Oui! I got a high five from the sweet (marginally bilingual) girl at the déppaneur I go to most often when I was able to tell her the total for my gas in French the first time, and then said, "J'apprends, lentement [and then she finished the sentence with me] mais sûrement!" :)
« Dépanneur » (not "déppaneur") means "corner shop/store", i.e., a convenience store. It is Canadian French.
It is not an idiom (an expression that has a different meaning than the literal translation). It is a common expression in English, however.
Sûrement means certainly, but I should have guessed that it's different in this case or the answer is wrong?!?
Surely and certainly are synonyms, so if it means one it is quite likely to mean the other too, though both translations may not be correct in every context - here "certainly" wouldn't be correct, because it is a fixed expression. I usually translate "sûrement" as "surely" and I guess the fact I'm sometimes (not always!) marked wrong is because (as far as I know) English prefers "certainly" to "surely" more often than French (I don't remember how is it spelled - "certainement"?).
The mills of God grind slowly but surely. Is there any language unfamiliar with this proverb?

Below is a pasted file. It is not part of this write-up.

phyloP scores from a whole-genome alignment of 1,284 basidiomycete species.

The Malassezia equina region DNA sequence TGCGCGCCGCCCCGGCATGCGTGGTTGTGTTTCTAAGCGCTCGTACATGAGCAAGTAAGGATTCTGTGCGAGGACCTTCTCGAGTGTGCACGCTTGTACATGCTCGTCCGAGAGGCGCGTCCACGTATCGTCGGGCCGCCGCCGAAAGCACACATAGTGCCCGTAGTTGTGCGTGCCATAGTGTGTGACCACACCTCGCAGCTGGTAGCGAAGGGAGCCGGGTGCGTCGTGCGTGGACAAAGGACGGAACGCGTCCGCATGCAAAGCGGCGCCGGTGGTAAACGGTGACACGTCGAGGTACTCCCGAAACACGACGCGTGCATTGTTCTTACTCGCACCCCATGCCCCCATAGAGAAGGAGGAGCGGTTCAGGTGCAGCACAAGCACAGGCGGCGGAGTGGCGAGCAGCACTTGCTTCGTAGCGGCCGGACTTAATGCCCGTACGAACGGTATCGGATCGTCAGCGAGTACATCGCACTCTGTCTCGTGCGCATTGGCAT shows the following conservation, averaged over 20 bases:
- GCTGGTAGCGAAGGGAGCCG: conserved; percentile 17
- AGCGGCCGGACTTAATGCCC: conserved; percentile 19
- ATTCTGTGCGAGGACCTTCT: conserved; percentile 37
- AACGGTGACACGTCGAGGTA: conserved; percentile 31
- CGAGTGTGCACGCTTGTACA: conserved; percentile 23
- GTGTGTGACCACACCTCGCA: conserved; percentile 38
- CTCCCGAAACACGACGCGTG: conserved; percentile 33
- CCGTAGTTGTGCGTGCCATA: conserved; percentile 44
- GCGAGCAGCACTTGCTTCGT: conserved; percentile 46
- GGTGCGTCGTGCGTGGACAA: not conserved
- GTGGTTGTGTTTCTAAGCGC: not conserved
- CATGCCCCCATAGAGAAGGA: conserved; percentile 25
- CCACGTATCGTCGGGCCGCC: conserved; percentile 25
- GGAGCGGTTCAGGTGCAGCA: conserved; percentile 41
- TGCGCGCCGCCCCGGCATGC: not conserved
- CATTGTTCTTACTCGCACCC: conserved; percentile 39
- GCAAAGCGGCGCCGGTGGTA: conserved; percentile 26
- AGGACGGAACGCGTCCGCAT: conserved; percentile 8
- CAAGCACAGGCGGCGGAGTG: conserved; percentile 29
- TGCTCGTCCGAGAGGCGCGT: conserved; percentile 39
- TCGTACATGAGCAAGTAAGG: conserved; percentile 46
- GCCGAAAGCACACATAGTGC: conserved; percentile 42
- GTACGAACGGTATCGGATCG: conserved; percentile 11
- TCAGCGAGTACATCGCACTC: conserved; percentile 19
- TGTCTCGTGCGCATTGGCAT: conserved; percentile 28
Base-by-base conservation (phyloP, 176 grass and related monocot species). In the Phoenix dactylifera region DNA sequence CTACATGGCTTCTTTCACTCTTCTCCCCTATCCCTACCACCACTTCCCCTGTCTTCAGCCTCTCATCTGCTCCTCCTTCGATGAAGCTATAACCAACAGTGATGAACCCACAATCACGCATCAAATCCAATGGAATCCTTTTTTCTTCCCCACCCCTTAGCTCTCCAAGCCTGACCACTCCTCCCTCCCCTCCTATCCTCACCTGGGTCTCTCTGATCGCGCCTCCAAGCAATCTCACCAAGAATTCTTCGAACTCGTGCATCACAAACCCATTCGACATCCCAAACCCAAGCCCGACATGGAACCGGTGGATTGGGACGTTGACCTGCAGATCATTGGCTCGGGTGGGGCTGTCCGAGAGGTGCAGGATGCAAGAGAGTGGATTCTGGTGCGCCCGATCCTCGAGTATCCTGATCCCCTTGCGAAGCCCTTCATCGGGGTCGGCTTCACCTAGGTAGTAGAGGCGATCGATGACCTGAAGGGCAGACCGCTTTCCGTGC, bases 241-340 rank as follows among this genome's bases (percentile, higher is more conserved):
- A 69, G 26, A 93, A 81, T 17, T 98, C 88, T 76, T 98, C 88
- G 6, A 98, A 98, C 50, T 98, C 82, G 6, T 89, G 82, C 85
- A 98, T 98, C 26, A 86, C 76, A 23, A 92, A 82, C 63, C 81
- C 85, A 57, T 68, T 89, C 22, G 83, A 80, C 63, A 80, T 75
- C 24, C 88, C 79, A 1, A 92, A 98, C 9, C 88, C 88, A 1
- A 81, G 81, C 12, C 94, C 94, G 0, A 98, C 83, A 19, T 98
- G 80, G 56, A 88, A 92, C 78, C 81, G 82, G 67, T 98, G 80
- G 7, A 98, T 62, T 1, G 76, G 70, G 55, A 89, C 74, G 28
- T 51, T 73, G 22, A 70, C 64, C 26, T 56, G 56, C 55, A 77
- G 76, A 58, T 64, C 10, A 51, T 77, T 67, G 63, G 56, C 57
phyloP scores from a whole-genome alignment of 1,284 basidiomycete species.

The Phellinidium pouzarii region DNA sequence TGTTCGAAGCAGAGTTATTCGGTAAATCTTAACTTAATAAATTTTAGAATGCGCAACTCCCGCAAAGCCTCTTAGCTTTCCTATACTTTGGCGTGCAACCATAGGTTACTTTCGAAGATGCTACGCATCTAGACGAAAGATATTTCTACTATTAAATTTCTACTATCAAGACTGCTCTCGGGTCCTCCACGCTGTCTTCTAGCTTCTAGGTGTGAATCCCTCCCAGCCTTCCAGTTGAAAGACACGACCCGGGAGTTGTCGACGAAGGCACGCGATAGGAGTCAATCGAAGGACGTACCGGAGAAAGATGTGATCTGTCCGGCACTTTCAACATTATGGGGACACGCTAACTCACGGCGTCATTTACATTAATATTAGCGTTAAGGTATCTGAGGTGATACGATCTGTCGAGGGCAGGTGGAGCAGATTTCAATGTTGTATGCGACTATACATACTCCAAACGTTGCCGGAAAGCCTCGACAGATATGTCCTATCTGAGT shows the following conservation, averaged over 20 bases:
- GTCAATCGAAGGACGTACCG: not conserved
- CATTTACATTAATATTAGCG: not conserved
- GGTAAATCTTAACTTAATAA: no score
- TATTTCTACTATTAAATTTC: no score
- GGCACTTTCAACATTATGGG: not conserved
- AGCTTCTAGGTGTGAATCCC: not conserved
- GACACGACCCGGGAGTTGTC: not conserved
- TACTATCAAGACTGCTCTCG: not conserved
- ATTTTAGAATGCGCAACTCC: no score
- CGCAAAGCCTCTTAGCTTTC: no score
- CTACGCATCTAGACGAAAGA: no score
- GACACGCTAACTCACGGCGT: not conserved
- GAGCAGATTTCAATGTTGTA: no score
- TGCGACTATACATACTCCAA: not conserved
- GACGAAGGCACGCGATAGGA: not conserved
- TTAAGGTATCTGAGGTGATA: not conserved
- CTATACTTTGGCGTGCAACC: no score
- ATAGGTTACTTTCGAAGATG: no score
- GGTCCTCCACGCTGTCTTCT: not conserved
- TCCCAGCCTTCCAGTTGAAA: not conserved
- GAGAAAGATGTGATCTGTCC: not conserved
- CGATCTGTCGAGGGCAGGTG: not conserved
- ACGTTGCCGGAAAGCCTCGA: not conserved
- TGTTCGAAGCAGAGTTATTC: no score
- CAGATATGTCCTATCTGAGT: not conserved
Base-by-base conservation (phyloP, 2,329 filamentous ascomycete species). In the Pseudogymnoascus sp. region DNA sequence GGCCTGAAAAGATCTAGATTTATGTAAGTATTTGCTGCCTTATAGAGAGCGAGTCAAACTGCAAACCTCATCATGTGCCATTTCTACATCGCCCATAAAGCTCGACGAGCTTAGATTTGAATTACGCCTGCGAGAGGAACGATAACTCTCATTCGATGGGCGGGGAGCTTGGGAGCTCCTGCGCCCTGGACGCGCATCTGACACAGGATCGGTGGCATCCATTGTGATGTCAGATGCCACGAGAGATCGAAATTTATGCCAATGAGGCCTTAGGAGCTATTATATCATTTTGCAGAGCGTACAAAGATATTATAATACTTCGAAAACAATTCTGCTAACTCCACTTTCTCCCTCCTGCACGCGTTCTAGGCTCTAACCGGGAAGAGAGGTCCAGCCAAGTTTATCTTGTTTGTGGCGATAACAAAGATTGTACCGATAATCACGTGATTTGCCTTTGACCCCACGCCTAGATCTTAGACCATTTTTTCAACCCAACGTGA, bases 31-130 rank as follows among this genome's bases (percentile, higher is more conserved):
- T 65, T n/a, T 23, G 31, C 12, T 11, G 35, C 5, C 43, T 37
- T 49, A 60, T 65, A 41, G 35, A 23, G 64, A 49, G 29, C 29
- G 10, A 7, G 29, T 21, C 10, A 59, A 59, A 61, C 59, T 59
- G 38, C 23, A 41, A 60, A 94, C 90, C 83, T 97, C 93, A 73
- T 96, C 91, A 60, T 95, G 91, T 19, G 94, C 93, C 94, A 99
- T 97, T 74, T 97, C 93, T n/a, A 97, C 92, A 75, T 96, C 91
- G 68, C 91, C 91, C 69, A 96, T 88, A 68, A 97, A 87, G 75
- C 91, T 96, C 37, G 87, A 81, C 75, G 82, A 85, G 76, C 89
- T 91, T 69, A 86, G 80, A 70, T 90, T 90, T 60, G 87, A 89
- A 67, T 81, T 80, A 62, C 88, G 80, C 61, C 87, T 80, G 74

The biggest problem is that « mais » doesn't mean "and". It means "but". « sûrement » doesn't exactly mean "carefully", but more like "certainly". And lastly, "Slowly but surely" is an idiom and a fixed expression, so it is the best translation.
Because "slowly but surely" is a fixed idiom and as such there's only one way to say it.
Is there supposed to be an audible liaison between mais and surement, or is that an artifact of the recording?
A liaison is a phenomenon whereby a normally silent consonant at the end of a word is pronounced at the beginning of the word that follows it. This typically occurs when the next word begins with a vowel or vowel sound. As you can see, that doesn't apply here.